( Archie C. West is regarded as the inventor of Doritos)

John Coltrane


An Englishjazzman amongst sextet Spaniards, at the Cafe Central, in Madrid...

François Rabelais

Eating out in Zafra..



The restaurant " La Rebotica" in Zafra ( Badajoz Province), Spain


The creative amuse-gueule, the outstanding foiegras-related starter, the sheer quality of the local solomillo, the refreshing freshness of the merluza, the awesome chocolate postre... All good reasons to return there...
(Not everyday one is attended by the chef himself... The lack of punctuality of the camareros in showing themselves to work that day had something to do with it... )

Adam Smith


Industrial decay ...

Giorgio Armani

Old new trends in morning-coat fashion...


100% Cotton, pure white, size 16, XLS...


One never knows if, shirt-wise, there is a new trendy way to wear the marriage outfit known as morning-coat. Who could be better suited to give a frank opinion than the manager of "Ede and Ravenscroft" at Cambridge? Centuries of "by appointments", a bastion of dress-code orthodoxy...

"Plain white is very much the acceptable thing, Sir" - he said. The advice was duly followed..

The "XLS", one can spot under the label, reminds one of a tunning-prone motorcar but indicates, in fact, the generosity of the shirt-maker in providing Extra Long Sleeves...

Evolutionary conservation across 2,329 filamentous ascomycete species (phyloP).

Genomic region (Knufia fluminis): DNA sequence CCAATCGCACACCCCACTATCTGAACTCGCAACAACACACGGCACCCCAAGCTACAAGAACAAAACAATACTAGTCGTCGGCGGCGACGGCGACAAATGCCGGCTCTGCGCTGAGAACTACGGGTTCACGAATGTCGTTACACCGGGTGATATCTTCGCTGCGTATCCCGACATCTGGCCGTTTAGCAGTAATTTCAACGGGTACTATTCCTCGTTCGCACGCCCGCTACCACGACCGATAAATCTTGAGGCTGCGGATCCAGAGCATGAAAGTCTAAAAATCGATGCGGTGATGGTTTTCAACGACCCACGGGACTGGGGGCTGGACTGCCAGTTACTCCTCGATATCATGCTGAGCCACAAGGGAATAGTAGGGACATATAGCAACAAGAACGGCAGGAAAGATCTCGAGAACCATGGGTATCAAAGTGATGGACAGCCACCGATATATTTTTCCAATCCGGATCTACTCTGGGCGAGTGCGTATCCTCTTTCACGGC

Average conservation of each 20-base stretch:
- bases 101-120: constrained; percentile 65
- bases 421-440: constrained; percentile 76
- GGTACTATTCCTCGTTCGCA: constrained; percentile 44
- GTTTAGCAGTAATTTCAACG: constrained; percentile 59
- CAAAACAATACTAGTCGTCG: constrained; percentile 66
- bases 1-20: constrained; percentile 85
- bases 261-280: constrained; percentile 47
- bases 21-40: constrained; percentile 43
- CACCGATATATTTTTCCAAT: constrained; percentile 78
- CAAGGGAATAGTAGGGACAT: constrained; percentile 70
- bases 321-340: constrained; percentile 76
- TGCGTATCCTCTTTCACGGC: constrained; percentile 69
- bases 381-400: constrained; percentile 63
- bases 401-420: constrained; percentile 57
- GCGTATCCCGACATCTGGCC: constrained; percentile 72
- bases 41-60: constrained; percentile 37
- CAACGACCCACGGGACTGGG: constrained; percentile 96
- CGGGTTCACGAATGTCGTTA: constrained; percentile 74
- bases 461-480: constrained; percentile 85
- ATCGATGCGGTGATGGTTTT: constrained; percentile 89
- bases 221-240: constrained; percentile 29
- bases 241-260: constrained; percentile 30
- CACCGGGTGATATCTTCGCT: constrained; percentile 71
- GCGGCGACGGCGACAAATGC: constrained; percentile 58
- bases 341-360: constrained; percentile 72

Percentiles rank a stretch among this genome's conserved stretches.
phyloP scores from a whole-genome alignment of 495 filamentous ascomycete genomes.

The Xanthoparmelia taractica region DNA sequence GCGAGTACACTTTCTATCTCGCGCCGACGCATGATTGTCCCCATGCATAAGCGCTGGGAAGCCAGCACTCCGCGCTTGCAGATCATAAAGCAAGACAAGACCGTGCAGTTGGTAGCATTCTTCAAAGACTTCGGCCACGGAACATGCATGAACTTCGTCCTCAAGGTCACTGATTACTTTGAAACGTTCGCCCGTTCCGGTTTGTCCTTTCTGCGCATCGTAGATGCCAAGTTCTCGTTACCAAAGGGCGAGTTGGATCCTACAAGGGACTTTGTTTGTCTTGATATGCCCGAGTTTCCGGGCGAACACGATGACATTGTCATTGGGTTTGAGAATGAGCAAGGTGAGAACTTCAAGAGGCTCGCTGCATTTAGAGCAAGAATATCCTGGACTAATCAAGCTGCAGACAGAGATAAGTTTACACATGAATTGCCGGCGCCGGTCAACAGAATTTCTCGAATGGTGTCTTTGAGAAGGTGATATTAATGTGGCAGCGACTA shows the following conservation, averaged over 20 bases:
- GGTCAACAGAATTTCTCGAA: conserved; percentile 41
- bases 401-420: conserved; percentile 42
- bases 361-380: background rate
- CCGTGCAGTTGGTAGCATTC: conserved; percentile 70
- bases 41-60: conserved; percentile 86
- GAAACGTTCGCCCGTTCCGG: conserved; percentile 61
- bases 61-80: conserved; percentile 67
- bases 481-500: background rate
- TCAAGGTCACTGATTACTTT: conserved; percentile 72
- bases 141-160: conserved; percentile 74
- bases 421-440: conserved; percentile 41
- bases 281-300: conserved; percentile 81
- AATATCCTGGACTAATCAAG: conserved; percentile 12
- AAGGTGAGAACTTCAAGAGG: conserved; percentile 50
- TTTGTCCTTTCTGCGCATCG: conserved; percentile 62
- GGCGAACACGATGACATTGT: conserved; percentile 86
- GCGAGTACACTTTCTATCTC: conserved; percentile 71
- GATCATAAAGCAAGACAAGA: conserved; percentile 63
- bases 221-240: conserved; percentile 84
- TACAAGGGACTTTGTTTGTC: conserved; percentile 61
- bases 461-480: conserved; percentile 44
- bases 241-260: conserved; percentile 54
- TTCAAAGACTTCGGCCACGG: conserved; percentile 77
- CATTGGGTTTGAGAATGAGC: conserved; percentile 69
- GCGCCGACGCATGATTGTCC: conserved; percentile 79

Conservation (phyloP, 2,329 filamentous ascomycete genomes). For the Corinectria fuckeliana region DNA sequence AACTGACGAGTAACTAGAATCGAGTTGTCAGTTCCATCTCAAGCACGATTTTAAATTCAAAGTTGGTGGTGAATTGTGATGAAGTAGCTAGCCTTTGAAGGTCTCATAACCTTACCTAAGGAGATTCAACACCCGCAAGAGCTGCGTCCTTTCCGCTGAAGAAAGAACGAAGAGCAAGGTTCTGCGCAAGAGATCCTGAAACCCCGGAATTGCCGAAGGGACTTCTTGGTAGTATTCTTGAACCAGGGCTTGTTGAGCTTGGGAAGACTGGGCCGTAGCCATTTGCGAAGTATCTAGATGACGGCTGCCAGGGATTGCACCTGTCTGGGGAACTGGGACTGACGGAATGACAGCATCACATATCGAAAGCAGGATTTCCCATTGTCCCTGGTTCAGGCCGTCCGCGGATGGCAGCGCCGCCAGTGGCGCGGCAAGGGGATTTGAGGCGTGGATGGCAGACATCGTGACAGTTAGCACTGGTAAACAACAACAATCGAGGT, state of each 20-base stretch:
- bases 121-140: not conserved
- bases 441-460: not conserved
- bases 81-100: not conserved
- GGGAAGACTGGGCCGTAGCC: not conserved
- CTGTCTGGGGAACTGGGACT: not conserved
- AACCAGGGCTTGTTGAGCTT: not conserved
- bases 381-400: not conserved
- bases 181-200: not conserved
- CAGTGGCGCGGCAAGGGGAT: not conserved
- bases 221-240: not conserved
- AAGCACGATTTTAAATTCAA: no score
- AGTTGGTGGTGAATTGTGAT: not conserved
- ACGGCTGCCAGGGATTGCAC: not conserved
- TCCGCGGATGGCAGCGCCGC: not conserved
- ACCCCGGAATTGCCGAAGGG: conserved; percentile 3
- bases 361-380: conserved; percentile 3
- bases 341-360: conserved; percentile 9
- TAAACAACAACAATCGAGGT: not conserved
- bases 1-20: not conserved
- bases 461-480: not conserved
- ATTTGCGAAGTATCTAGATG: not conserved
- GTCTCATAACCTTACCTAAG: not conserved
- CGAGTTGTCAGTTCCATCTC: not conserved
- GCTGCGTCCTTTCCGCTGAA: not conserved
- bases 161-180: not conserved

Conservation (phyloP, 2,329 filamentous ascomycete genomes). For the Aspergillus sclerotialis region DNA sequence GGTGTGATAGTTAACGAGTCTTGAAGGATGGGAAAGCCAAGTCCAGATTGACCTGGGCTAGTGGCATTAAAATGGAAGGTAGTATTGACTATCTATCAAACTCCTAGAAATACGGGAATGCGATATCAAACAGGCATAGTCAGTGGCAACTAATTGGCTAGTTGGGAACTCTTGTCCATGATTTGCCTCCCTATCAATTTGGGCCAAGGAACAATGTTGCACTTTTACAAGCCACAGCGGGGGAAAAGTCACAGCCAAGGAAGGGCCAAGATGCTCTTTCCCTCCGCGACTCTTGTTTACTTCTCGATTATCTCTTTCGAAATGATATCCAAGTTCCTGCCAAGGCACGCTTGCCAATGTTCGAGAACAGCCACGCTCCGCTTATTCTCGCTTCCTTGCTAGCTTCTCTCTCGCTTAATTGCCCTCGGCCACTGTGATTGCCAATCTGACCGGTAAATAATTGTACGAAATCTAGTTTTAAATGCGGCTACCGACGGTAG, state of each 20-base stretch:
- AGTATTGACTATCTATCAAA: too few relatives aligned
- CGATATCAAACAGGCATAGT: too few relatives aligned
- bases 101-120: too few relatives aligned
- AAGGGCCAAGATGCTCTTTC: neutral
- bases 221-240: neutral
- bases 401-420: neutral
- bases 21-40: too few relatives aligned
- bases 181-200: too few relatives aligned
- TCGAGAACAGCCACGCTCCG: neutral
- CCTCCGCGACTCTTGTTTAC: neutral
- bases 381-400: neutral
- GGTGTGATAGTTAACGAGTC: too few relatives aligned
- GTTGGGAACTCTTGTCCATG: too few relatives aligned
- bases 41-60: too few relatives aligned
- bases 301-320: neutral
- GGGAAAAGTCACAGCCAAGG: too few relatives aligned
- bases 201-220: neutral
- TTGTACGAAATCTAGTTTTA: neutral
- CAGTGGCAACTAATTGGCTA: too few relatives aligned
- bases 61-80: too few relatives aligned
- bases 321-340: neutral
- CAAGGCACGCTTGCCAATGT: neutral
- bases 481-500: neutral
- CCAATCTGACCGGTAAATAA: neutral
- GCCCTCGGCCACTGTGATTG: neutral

Saturday, December 09, 2006

Paul of Tarsus

On the road to Damascus, Syrian Deligts...








A user of the services provided by the workplace of this blogger of yours decided to offer a token of his appreciation for the way he was treated. A chocolate-box, a tray of custar-pies, a Christmas Cake wrapped in Christmas-red: all that we've seen before. But baclava from Damascus? Well worth to blog about it...

Thursday, November 30, 2006

Lady Macbeth

The miserable life of an antiques-lover...




Yesterday at the FERIARTE, the XXX Feria de Arte y Antigüedades, this blogger of yours had one of the most sad and unpleasant episodes of his life as an antiquities-hunter. Having spotted a most neglected fragment a rather remarkable French 18th XVIII century tapestry I proceed to engage in the traditional seduction process. The tapestry in rags (see photo) was being used as a an advertising panel in the stand of "Atalnte" for their side-business of restauration of old tapestries. I talked for almost twenty minutes with a most charming gentleman, one of the co-managers of the stand. We discussed the shared affection for objects about which one can tell a little story. I told him that I wanted to do a large collage with different textile fragments. We were both refraining from the first step of flagging up a price, any price. After a lot of coreographic refusals to go first , I ended up submitting a figure. The reaction was good ( My bargaining interlocutor almost doubled the price, but it was allright, something in between might be reached in the end). Just told me to check with his wife, who would be back in the stand any minute now. I walked around, already excited with where I was going to put it, against what type of background (linen? painted wood? a white wall, pure and simply?).